Film Reviews by None

Welcome to None's film reviews page. None has written 11 reviews and rated 11 films.

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A Good Year

A Good Year

(Edit) 20/11/2006

A Good Year reunites director Ridley Scott with lead actor Russell Crowe in their first collaboration since Gladiator. And could it be more different? Hardly; Rome is replaced by rural France and swords are replaced by tennis racquets.

Max Skinner is a highly successful investment banker living a financially rewarding life. But when his uncle Henry dies and bequeaths Max his entire estate including a chateau and vineyard called La Siroque in Provence he takes his first holiday from work in years and visits his boyhood summer vacationing spot, with the mercenary intention of selling it to the highest bidder.

But numerous flashbacks to his younger days (step in Freddie Highmore) when he played tennis with Uncle Henry (Albert Finney) and an interest in the local café owner (Marion Cotillard) awakens his softer side.

He’s not all bad but Russell Crowe is still far from the perfect choice to play the role of Max. He’s simply too heavyweight. After lead roles in films like Gladiator, A Beautiful Mind and Cinderella Man he’s just not suited to this sort of film, if indeed he ever was, despite what he might say about previous comedy roles. And most fatally he’s not English.

Freddie Highmore and Albert Finney are good together and add a little heart to the proceedings whilst both Marion Cotillard and Abbie Cornish are watchable if not only for their ability to add a little sexy sizzle to the otherwise rather flat proceedings.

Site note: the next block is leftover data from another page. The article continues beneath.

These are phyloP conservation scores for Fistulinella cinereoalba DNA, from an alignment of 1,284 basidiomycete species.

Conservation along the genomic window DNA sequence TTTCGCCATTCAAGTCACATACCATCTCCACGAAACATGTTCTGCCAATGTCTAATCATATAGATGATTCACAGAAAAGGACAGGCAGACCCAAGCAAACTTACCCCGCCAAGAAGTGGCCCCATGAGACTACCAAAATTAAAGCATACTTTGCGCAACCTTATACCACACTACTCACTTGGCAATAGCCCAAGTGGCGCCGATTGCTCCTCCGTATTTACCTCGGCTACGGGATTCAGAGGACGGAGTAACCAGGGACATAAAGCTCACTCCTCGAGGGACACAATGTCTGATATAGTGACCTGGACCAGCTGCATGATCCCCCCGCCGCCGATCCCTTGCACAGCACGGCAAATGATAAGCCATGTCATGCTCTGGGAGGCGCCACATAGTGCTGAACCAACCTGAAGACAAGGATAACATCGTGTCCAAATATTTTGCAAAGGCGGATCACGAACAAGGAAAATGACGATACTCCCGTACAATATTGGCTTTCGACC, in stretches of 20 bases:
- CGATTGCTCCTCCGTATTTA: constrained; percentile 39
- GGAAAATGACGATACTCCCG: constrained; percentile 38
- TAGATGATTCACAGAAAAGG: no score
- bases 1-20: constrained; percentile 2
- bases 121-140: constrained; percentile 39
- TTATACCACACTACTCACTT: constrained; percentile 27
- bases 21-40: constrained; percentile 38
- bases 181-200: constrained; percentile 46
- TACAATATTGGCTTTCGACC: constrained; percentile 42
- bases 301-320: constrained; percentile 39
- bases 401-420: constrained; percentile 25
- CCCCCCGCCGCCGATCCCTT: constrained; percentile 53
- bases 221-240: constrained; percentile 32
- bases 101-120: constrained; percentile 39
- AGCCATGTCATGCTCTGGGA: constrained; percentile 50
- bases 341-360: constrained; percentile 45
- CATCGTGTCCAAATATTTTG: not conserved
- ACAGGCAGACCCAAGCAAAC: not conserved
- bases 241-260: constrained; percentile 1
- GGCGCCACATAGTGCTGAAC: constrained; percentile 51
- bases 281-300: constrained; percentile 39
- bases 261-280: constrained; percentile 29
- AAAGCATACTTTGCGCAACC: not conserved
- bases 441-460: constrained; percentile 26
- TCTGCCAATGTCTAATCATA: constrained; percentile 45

And of course Scott makes sure that at the very least the whole thing looks fabulous. If Crowe’s performance doesn’t make you want to take a trip to France (and it most probably won’t) Scott’s cinematography will have you packing your bags and booking your flights as soon as you get home.

A Good Year is a good film, with good intentions and good performances, but it won’t be the toast of the town.

2 out of 4 members found this review helpful.

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Little Fish

Little Fish

(Edit) 20/11/2006

When you consider the material that Cate Blanchett and Hugo Weaving have worked with in their careers, it is difficult to imagine that this film was a stretch for them artistically.

Yet it's great to see actors that are willing to make themselves undesirable in front of the camera, to get gritty and real and raw for the sake of telling a story.

Weaving plays a heroin addict, turned to a life of drug abuse after his pro-football career was tragically cut short. Blanchett plays a video store clerk, who could be so much more, but can't seem to get her life on track after a series of bad mistakes and bad relationships with anyone but the right guy.

Unfortunately, Little Fish is not a good story. In fact, it made me wonder why much of Australian cinema (think Somersault, for instance) seems to be so gloomy and slow paced. It's not that it has nothing to say; it's just that it takes so long not saying it.

Until the final third, when it finally boots things up a couple of gears, this is so slow and lumbering.

2 out of 3 members found this review helpful.